The human work of tomorrow will not be based on competencies best-suited for machines, because creative work that is continuously changing cannot be replicated by machines or code. While machine learning may be powerful, connected human learning is novel, innovative, and inspired.
A good post on why learning how to learn is the only reasonable way to think about the future of work (and professional education). The upshot is that Communities of Practice are implicated in helping us adapt to working environments that are constantly changing, as will most likely continue to be the case.
However, I probably wouldn’t take the approach that it’s “us vs machines” because I don’t think that’s where we’re going to end up. I think it’s more likely that those who work closely with AI-based systems will outperform and replace those who don’t. In other words, we’re not competing with machines for our jobs; we’re competing with other people who use machines more effectively than we do.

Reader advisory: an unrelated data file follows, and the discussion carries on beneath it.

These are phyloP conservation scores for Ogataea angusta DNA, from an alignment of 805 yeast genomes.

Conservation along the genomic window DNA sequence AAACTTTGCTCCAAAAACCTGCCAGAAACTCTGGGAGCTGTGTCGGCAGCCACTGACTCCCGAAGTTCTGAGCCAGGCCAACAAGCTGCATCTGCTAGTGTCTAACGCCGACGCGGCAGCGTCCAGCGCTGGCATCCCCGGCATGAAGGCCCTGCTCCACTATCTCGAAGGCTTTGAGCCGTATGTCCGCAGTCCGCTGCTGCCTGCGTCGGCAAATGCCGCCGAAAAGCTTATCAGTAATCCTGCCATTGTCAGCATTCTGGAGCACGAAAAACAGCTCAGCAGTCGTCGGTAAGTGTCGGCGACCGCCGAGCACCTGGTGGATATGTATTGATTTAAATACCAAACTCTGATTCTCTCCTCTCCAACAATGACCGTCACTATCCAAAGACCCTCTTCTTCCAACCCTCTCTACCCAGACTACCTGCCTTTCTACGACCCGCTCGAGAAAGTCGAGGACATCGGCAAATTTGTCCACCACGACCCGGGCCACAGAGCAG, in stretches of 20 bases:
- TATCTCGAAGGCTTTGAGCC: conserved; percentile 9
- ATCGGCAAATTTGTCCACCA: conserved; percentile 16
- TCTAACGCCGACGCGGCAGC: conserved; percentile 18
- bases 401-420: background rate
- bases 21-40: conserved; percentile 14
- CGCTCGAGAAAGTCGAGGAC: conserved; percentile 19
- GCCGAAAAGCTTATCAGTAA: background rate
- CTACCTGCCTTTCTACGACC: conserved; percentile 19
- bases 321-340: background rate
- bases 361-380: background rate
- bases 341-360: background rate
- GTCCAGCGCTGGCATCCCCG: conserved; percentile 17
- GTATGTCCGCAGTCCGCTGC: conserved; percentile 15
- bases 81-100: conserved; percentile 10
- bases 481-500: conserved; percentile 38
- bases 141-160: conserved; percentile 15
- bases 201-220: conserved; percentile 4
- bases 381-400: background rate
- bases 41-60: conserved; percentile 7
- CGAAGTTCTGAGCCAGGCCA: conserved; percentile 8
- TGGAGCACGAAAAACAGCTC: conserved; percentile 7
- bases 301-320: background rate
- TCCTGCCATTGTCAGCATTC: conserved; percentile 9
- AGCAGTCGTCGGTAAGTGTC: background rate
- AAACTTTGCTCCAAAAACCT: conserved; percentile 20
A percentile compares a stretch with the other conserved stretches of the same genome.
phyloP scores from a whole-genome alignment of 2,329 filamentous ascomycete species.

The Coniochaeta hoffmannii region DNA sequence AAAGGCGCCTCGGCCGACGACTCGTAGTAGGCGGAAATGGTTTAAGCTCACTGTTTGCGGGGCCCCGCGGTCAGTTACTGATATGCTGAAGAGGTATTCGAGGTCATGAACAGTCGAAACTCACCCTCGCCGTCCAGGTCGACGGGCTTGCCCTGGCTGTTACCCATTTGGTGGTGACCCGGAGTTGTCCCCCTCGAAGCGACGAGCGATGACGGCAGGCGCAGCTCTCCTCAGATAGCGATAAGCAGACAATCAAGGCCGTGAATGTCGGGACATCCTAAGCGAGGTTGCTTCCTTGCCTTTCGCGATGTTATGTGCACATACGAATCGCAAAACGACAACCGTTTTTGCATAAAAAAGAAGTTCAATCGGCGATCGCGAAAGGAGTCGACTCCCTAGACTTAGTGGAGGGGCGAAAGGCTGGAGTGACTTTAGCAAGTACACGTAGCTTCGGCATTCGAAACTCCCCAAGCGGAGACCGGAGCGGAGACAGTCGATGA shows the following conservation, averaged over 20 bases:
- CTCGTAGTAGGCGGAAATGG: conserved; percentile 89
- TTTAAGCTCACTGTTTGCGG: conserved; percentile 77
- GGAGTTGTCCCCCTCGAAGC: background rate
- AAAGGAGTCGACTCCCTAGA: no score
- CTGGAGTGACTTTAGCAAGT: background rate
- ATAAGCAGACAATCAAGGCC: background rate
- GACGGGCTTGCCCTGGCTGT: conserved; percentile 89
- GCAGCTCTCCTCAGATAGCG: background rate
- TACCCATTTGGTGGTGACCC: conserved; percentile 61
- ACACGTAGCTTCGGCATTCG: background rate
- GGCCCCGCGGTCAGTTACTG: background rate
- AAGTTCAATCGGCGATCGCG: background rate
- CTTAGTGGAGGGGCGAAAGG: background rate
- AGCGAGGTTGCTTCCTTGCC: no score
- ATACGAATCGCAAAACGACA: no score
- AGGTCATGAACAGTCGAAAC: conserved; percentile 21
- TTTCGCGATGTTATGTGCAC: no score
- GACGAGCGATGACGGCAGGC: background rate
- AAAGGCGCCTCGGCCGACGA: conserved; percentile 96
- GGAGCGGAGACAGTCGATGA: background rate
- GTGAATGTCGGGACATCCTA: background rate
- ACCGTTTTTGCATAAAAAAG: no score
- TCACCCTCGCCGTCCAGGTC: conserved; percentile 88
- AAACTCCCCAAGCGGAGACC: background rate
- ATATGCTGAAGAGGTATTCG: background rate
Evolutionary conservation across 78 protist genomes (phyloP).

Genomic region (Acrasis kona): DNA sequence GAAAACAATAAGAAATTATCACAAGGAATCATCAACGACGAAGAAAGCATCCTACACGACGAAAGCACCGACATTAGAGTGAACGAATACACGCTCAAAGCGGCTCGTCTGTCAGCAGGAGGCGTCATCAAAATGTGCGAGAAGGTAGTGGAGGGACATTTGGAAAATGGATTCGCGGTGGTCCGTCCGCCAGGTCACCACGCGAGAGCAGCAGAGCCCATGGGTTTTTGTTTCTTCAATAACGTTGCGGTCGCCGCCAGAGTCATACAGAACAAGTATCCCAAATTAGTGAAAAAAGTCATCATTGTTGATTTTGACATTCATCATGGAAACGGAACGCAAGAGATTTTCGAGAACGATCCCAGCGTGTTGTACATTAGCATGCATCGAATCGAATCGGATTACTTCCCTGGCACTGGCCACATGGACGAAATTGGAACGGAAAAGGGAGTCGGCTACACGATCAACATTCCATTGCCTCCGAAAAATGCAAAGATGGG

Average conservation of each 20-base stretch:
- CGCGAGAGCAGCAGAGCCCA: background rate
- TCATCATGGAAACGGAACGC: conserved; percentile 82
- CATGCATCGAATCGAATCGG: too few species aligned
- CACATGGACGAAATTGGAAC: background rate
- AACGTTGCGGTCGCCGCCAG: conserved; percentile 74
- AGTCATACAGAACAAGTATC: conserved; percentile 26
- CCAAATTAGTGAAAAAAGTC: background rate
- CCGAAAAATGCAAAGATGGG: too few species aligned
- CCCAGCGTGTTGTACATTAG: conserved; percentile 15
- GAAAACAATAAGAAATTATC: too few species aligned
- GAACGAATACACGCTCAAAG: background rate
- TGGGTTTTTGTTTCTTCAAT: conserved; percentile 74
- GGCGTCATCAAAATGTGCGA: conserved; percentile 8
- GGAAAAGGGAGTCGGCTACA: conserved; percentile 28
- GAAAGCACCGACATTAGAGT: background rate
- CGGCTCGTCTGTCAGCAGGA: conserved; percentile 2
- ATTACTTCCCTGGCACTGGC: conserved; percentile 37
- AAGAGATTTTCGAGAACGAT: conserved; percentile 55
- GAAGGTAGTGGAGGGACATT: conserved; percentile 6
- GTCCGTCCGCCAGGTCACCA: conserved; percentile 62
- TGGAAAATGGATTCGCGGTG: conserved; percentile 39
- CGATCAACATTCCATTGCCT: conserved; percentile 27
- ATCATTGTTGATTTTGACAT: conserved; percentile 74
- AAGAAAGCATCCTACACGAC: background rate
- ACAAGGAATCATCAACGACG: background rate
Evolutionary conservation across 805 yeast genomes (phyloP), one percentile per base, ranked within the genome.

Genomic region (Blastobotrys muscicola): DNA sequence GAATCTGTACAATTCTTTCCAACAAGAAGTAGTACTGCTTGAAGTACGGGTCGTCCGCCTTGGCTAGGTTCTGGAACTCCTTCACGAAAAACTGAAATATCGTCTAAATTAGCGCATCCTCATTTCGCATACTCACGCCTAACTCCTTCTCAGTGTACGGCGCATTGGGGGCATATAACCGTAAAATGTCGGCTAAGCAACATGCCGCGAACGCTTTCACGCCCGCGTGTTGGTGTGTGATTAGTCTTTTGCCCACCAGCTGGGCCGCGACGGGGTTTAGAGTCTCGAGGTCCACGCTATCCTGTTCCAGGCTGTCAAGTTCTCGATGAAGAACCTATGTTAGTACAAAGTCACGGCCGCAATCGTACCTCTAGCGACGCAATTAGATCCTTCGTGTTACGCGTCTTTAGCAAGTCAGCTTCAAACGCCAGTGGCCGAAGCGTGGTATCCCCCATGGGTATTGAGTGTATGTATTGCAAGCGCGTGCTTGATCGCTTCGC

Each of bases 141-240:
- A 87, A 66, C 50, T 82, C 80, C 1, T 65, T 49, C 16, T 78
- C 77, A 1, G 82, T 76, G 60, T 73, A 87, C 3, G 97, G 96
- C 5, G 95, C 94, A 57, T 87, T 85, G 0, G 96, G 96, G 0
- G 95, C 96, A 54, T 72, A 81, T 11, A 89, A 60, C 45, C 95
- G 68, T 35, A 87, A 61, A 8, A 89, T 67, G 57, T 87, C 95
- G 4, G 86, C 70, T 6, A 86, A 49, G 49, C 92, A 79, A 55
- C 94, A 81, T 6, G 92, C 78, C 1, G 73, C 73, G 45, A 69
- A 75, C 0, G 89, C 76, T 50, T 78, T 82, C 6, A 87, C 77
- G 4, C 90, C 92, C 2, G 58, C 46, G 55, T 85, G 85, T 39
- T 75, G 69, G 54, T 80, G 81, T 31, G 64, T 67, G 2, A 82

Trying to be better than machines is not only difficult but our capitalist economy makes it pretty near impossible.
This is both true and a bit odd. No-one thinks they need to be able to do complex mathematics without calculators, and those who are better at using calculators can do more complex mathematics. Why is it such a big leap to realise that we don’t have to be better image classifiers than machines either? Let’s accept that diagnosis from CT will be performed by AI and focus on how that frees up physician time for other human- and patient-centred tasks. What will medical education look like when we’re teaching students that adapting while working with machines is the only way to stay relevant? I think that clinicians who graduate from medical schools who take this approach are more likely to be employed in the future.